The 3rd Worst Piece of Relationship Advice Ever Given
This week we’re looking at the worst pieces of relationship advice ever given. Here’s the 3rd worst: “Trust is the foundation of every relationship.”
Look, I need to be able to trust you. I’ve been burned so many times before, I cannot open myself up to you unless I can trust you won’t hurt me. We can’t move forward without this, so I need to know. Can I trust you?
Makes sense, right? Actually, no. This very conventional line of reasoning does not make sense; it cannot even stand up to the laws of logic. Why? Because trust is not a real feeling unless there’s an entrusting action that precedes it.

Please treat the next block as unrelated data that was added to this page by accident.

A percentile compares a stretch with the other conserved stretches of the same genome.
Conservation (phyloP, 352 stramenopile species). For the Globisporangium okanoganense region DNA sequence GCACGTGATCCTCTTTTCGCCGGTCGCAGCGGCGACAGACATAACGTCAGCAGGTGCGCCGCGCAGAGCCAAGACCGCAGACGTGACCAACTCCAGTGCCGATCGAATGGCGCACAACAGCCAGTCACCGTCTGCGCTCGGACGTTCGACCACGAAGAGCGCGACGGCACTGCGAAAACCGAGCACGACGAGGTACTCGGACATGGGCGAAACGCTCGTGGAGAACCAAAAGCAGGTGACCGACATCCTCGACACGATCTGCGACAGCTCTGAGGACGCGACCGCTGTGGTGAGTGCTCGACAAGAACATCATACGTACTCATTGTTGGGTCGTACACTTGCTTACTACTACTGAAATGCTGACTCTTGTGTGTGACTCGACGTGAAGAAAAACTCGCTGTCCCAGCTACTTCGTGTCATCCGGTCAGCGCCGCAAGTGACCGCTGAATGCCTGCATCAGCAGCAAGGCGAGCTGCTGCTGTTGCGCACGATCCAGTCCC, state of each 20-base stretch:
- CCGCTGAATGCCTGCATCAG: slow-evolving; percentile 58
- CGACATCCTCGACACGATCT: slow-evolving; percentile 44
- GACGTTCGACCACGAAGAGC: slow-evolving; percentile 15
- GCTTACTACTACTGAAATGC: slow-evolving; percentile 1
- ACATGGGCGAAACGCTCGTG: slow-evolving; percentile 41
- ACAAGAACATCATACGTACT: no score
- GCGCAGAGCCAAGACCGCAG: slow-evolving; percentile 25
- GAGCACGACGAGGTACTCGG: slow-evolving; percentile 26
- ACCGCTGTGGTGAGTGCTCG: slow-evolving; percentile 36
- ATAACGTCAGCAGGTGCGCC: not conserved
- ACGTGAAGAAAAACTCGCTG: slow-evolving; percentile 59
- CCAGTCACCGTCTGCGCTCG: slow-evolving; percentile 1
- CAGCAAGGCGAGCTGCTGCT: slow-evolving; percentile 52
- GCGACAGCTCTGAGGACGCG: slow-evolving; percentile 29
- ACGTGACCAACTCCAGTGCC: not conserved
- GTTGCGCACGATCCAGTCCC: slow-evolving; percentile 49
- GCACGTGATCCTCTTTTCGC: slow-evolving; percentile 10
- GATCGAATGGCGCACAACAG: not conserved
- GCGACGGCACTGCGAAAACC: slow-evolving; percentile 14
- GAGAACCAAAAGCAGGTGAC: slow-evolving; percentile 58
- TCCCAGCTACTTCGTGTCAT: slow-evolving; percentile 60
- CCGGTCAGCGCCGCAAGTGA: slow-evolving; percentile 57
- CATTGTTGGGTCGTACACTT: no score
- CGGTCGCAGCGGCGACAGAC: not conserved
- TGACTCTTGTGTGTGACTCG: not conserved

Take the situation above. Let’s say this is a twice-bitten guy talking to a girl he really likes. He wants to “be able to trust” her before they move forward. But think about this: How is the she supposed to demonstrate her trustworthiness without having something entrusted to her? As Hemingway put it once: “The only way to find out if you can trust somebody is to trust them.”
In reality, trust is an act of riskily entrusting something to someone, before you can say you really have trust in them. That means trust between people is never the foundation of a relationship; it is the rather the result of two people riskily entrusting more and more into each other’s care: personal information; hopes, fears, & passions; finances; time.
The only foundational trust is the one you have to have in yourself, trusting you will be okay even if this person you are daring to entrust yourself to ends up hurting you in the end.
Peace begins with pause,